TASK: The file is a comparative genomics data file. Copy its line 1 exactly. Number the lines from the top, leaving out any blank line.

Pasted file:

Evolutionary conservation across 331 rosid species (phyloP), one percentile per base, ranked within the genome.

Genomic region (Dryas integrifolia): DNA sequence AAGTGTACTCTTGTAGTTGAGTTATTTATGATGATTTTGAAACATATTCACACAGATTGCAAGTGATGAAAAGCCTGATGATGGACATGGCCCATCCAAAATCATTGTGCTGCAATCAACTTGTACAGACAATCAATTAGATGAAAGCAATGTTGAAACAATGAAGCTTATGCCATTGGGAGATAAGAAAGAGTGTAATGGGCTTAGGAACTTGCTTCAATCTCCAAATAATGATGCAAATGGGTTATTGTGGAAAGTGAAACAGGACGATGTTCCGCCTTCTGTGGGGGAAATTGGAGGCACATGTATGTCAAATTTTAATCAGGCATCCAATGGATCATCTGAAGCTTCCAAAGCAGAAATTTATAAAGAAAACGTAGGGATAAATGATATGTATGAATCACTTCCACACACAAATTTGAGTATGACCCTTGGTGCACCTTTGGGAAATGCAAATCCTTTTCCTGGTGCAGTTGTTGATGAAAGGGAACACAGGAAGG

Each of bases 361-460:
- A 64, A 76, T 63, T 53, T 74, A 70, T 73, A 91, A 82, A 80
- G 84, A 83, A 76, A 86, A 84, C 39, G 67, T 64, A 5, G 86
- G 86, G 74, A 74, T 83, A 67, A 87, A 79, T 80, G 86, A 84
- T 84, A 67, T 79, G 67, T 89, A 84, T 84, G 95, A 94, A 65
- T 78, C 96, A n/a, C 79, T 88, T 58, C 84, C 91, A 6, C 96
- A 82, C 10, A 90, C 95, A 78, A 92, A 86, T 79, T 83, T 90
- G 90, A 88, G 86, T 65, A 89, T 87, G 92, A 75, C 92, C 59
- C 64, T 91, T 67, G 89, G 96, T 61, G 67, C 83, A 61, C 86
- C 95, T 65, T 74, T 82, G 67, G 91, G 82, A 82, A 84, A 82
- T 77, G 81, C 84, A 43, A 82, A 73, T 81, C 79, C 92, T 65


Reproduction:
Evolutionary conservation across 331 rosid species (phyloP), one percentile per base, ranked within the genome.